|Title||Spreading the positive effects of major events to peripheral areas|
Although major events can have 'spillover' effects on surrounding areas, their benefits are normally spatially concentrated. This automatically privileges certain neighbourhoods. Such outcomes may be difficult to justify politically, as resources to stage events are usually obtained from different public and private agencies that may be reluctant to favour a confined geographical area. This paper analyses opportunities for more diffuse spatial dissemination. Recognition of 'intangible' benefits means that event initiatives can be pursued even where there is no permanent physical legacy from an event, or where that legacy is concentrated elsewhere. In this paper, existing literature is reviewed and framed within a conceptual structure that highlights the three main ways peripheral areas can benefit from events for which they are not the principal host. These are: through 'incidental' effects, via the 'partial dislocation' of an event and by deploying various forms of 'leverage'. The paper then discusses three UK cases to illustrate this framework: the 2012 Olympic Games, the 2007 Tour de France and the 2002 Commonwealth Games. The paper concludes that the potential for considerable benefits for both core hosts and peripheral areas means stakeholders at both scales should be encouraged to make policy interventions to disperse event effects.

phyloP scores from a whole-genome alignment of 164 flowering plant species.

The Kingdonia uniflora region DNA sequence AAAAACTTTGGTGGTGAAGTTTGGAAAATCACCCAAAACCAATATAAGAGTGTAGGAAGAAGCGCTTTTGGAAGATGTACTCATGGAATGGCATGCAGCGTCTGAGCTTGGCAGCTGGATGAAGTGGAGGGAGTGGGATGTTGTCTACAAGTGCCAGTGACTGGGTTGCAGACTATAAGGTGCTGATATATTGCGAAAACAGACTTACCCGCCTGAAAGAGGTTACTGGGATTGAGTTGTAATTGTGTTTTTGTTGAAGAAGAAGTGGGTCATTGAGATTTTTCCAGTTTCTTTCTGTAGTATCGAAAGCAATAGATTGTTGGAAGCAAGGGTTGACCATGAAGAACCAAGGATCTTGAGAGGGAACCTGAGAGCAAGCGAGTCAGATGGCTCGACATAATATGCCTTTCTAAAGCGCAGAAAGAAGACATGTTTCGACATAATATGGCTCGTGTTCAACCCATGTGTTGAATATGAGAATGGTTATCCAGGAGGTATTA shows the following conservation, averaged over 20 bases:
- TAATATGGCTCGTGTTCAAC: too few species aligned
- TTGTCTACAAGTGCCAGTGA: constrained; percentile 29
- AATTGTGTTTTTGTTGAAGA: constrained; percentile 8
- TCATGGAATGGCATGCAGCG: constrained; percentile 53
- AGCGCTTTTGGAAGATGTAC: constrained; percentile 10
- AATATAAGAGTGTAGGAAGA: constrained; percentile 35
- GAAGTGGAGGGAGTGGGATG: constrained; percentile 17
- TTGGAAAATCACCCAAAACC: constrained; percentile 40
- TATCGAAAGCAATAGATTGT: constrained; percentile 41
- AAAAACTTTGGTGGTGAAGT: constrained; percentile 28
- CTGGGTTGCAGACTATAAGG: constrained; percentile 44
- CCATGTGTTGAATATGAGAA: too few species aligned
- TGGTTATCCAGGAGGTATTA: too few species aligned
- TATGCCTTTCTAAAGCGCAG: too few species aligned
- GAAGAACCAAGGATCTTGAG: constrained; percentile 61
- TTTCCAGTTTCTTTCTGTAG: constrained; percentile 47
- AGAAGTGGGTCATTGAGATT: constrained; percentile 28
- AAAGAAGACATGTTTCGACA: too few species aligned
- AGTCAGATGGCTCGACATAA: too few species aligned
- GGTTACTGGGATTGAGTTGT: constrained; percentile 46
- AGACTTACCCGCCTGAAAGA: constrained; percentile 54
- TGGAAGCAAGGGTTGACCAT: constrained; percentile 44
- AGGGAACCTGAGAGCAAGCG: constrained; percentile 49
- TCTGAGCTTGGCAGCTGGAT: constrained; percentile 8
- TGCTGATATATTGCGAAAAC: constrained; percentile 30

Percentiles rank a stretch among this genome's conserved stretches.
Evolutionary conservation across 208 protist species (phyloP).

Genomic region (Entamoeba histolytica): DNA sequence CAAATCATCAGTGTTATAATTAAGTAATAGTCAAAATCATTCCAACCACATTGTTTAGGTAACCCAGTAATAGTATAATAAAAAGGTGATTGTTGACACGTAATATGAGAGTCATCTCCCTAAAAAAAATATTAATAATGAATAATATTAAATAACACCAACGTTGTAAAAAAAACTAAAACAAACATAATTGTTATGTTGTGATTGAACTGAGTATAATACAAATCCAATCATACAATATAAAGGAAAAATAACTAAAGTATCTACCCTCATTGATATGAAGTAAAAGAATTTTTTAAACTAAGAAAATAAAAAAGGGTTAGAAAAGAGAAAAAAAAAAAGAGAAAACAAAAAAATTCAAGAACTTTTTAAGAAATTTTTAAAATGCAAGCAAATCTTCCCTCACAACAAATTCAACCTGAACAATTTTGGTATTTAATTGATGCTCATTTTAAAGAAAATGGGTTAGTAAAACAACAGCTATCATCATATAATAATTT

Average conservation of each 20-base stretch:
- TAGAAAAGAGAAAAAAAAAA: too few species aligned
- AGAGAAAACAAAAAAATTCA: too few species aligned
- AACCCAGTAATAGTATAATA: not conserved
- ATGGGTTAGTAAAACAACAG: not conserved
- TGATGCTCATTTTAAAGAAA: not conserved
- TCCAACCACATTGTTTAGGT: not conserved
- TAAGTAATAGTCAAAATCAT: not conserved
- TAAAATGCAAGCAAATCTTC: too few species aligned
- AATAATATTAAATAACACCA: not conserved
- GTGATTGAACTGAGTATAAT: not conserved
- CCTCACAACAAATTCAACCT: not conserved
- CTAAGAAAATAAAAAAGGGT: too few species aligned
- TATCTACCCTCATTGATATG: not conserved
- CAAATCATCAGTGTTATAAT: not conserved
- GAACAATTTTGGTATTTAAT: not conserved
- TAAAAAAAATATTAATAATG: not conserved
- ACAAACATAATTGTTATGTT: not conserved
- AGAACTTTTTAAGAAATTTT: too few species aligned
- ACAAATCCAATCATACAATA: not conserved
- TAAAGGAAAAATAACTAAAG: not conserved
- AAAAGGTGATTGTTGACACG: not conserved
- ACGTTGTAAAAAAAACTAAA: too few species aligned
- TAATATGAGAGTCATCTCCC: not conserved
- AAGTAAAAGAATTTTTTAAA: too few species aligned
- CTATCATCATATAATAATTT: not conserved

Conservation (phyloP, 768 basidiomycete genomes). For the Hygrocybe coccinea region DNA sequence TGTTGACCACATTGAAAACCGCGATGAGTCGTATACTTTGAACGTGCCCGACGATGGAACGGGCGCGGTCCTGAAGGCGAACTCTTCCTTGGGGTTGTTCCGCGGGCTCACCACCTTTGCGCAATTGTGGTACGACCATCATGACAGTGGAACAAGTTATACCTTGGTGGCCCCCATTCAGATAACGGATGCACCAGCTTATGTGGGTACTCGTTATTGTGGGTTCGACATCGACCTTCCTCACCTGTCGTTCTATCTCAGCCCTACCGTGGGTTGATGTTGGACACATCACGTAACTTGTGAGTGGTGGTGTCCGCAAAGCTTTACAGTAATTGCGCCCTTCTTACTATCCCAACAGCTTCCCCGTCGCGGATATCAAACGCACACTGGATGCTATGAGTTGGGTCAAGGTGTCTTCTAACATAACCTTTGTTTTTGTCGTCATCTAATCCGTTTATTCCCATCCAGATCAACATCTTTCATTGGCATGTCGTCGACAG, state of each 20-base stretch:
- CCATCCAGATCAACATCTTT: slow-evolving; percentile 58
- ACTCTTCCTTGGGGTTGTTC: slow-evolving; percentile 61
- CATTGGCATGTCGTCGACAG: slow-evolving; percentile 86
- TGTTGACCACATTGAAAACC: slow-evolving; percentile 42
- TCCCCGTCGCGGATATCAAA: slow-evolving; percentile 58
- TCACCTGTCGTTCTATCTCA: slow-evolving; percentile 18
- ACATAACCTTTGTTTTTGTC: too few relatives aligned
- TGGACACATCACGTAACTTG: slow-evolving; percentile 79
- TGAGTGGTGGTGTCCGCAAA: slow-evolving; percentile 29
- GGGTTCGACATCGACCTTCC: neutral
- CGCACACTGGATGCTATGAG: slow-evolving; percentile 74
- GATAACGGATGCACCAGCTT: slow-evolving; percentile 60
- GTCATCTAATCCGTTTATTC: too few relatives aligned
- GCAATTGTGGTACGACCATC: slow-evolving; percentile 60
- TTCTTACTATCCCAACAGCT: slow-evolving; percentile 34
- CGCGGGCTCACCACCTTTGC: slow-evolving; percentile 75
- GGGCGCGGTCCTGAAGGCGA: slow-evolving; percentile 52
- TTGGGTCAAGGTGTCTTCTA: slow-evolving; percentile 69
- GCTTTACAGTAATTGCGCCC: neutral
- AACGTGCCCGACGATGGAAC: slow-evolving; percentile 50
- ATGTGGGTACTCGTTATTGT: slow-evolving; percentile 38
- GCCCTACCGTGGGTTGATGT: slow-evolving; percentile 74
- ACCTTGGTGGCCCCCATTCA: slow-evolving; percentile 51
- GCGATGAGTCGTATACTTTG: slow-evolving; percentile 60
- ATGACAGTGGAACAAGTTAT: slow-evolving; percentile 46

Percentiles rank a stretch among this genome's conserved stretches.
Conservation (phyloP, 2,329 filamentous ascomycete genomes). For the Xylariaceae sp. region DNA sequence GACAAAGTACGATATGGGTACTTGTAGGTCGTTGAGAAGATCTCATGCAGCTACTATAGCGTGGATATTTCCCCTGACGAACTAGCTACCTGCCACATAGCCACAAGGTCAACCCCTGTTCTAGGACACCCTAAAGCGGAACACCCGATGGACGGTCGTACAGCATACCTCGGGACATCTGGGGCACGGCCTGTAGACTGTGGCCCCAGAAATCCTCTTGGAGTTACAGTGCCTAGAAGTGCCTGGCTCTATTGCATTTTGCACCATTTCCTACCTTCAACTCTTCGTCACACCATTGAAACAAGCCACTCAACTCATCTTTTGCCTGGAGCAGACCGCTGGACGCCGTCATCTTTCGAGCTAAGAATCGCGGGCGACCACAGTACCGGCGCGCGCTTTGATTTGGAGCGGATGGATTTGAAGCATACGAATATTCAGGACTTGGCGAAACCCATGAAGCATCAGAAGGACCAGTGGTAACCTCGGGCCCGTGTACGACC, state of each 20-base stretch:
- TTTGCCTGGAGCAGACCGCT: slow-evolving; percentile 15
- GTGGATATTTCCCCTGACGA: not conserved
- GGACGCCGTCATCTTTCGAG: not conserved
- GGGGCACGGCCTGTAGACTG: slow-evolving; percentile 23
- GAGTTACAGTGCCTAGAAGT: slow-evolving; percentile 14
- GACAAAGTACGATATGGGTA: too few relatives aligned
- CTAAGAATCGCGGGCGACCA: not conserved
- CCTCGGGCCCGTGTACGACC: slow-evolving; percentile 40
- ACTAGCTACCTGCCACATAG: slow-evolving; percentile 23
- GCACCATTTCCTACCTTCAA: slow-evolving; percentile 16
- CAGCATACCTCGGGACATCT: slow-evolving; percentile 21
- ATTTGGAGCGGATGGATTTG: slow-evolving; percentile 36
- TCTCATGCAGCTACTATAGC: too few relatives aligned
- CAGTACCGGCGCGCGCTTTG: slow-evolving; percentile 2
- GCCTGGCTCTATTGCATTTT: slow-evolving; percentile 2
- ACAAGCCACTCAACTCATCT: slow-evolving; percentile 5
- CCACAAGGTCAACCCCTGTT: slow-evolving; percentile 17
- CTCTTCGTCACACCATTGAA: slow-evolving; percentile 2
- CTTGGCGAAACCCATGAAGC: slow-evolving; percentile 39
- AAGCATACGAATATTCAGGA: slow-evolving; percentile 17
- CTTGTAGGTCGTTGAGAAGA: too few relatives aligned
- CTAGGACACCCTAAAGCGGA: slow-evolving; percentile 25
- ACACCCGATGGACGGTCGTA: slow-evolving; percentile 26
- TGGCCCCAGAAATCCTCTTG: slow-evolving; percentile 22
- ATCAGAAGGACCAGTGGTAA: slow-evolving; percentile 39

|Journal||Journal of Policy Research in Tourism, Leisure and Events|
|Journal citation||1 (3), pp. 231-246|
|Publisher||Taylor & Francis|
|Digital Object Identifier (DOI)||doi:10.1080/19407960903204372|